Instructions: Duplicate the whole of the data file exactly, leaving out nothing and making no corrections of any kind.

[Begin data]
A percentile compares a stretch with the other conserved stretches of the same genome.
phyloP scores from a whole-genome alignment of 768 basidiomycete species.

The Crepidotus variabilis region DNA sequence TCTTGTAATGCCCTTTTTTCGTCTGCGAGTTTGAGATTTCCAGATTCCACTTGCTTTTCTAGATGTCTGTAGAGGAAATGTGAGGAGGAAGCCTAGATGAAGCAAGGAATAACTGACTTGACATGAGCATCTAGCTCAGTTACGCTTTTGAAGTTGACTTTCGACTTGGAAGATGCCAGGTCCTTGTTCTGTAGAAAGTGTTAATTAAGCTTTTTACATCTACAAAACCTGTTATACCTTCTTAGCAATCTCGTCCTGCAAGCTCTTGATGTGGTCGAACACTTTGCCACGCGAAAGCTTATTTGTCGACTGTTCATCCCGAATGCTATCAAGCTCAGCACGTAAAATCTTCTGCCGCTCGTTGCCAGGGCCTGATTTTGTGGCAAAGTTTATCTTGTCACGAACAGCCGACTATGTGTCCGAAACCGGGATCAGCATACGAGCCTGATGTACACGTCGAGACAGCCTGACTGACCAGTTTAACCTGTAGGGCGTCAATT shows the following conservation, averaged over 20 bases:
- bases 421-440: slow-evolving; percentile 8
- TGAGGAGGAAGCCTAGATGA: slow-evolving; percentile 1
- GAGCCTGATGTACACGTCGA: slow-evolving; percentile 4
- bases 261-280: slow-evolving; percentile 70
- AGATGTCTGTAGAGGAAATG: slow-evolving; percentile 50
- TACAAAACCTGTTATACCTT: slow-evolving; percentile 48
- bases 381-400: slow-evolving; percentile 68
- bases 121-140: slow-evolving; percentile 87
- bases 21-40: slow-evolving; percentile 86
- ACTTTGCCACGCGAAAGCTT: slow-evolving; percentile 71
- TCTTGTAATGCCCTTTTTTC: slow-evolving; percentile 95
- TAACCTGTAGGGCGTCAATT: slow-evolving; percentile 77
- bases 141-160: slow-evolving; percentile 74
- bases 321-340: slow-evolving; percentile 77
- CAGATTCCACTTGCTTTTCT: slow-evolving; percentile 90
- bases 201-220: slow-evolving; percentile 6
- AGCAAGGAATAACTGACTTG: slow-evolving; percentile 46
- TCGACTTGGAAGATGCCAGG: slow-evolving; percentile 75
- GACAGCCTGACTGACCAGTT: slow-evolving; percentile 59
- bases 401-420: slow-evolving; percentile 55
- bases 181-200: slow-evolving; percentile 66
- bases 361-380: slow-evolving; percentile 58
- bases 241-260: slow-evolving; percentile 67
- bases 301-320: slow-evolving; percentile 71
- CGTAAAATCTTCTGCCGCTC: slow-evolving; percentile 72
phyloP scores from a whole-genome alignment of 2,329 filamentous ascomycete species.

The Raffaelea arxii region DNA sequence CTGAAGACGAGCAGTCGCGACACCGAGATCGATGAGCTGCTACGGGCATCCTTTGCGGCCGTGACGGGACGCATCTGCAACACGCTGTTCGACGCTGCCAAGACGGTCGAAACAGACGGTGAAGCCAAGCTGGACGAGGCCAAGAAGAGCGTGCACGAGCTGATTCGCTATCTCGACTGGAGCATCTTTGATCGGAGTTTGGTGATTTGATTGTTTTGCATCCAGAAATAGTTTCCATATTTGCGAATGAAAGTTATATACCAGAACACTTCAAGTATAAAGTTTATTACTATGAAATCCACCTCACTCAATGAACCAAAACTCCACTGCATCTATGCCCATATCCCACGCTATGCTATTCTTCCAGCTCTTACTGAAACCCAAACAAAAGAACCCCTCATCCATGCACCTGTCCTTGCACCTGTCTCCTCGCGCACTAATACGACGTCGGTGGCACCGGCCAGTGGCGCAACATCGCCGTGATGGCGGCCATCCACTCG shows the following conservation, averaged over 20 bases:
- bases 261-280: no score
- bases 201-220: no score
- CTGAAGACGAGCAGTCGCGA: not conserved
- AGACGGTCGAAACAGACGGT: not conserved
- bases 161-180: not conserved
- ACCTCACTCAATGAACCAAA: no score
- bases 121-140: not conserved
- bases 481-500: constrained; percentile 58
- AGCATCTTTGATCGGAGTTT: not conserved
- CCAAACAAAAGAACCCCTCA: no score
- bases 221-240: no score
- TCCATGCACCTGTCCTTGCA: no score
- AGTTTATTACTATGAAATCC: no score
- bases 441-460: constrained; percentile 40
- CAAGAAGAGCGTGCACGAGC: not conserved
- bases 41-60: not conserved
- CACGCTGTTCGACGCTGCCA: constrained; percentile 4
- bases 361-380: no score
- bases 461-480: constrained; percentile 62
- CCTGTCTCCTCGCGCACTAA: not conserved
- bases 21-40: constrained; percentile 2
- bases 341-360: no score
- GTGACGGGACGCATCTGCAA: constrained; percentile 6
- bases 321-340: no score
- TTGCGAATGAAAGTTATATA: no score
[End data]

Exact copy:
A percentile compares a stretch with the other conserved stretches of the same genome.
phyloP scores from a whole-genome alignment of 768 basidiomycete species.

The Crepidotus variabilis region DNA sequence TCTTGTAATGCCCTTTTTTCGTCTGCGAGTTTGAGATTTCCAGATTCCACTTGCTTTTCTAGATGTCTGTAGAGGAAATGTGAGGAGGAAGCCTAGATGAAGCAAGGAATAACTGACTTGACATGAGCATCTAGCTCAGTTACGCTTTTGAAGTTGACTTTCGACTTGGAAGATGCCAGGTCCTTGTTCTGTAGAAAGTGTTAATTAAGCTTTTTACATCTACAAAACCTGTTATACCTTCTTAGCAATCTCGTCCTGCAAGCTCTTGATGTGGTCGAACACTTTGCCACGCGAAAGCTTATTTGTCGACTGTTCATCCCGAATGCTATCAAGCTCAGCACGTAAAATCTTCTGCCGCTCGTTGCCAGGGCCTGATTTTGTGGCAAAGTTTATCTTGTCACGAACAGCCGACTATGTGTCCGAAACCGGGATCAGCATACGAGCCTGATGTACACGTCGAGACAGCCTGACTGACCAGTTTAACCTGTAGGGCGTCAATT shows the following conservation, averaged over 20 bases:
- bases 421-440: slow-evolving; percentile 8
- TGAGGAGGAAGCCTAGATGA: slow-evolving; percentile 1
- GAGCCTGATGTACACGTCGA: slow-evolving; percentile 4
- bases 261-280: slow-evolving; percentile 70
- AGATGTCTGTAGAGGAAATG: slow-evolving; percentile 50
- TACAAAACCTGTTATACCTT: slow-evolving; percentile 48
- bases 381-400: slow-evolving; percentile 68
- bases 121-140: slow-evolving; percentile 87
- bases 21-40: slow-evolving; percentile 86
- ACTTTGCCACGCGAAAGCTT: slow-evolving; percentile 71
- TCTTGTAATGCCCTTTTTTC: slow-evolving; percentile 95
- TAACCTGTAGGGCGTCAATT: slow-evolving; percentile 77
- bases 141-160: slow-evolving; percentile 74
- bases 321-340: slow-evolving; percentile 77
- CAGATTCCACTTGCTTTTCT: slow-evolving; percentile 90
- bases 201-220: slow-evolving; percentile 6
- AGCAAGGAATAACTGACTTG: slow-evolving; percentile 46
- TCGACTTGGAAGATGCCAGG: slow-evolving; percentile 75
- GACAGCCTGACTGACCAGTT: slow-evolving; percentile 59
- bases 401-420: slow-evolving; percentile 55
- bases 181-200: slow-evolving; percentile 66
- bases 361-380: slow-evolving; percentile 58
- bases 241-260: slow-evolving; percentile 67
- bases 301-320: slow-evolving; percentile 71
- CGTAAAATCTTCTGCCGCTC: slow-evolving; percentile 72
phyloP scores from a whole-genome alignment of 2,329 filamentous ascomycete species.

The Raffaelea arxii region DNA sequence CTGAAGACGAGCAGTCGCGACACCGAGATCGATGAGCTGCTACGGGCATCCTTTGCGGCCGTGACGGGACGCATCTGCAACACGCTGTTCGACGCTGCCAAGACGGTCGAAACAGACGGTGAAGCCAAGCTGGACGAGGCCAAGAAGAGCGTGCACGAGCTGATTCGCTATCTCGACTGGAGCATCTTTGATCGGAGTTTGGTGATTTGATTGTTTTGCATCCAGAAATAGTTTCCATATTTGCGAATGAAAGTTATATACCAGAACACTTCAAGTATAAAGTTTATTACTATGAAATCCACCTCACTCAATGAACCAAAACTCCACTGCATCTATGCCCATATCCCACGCTATGCTATTCTTCCAGCTCTTACTGAAACCCAAACAAAAGAACCCCTCATCCATGCACCTGTCCTTGCACCTGTCTCCTCGCGCACTAATACGACGTCGGTGGCACCGGCCAGTGGCGCAACATCGCCGTGATGGCGGCCATCCACTCG shows the following conservation, averaged over 20 bases:
- bases 261-280: no score
- bases 201-220: no score
- CTGAAGACGAGCAGTCGCGA: not conserved
- AGACGGTCGAAACAGACGGT: not conserved
- bases 161-180: not conserved
- ACCTCACTCAATGAACCAAA: no score
- bases 121-140: not conserved
- bases 481-500: constrained; percentile 58
- AGCATCTTTGATCGGAGTTT: not conserved
- CCAAACAAAAGAACCCCTCA: no score
- bases 221-240: no score
- TCCATGCACCTGTCCTTGCA: no score
- AGTTTATTACTATGAAATCC: no score
- bases 441-460: constrained; percentile 40
- CAAGAAGAGCGTGCACGAGC: not conserved
- bases 41-60: not conserved
- CACGCTGTTCGACGCTGCCA: constrained; percentile 4
- bases 361-380: no score
- bases 461-480: constrained; percentile 62
- CCTGTCTCCTCGCGCACTAA: not conserved
- bases 21-40: constrained; percentile 2
- bases 341-360: no score
- GTGACGGGACGCATCTGCAA: constrained; percentile 6
- bases 321-340: no score
- TTGCGAATGAAAGTTATATA: no score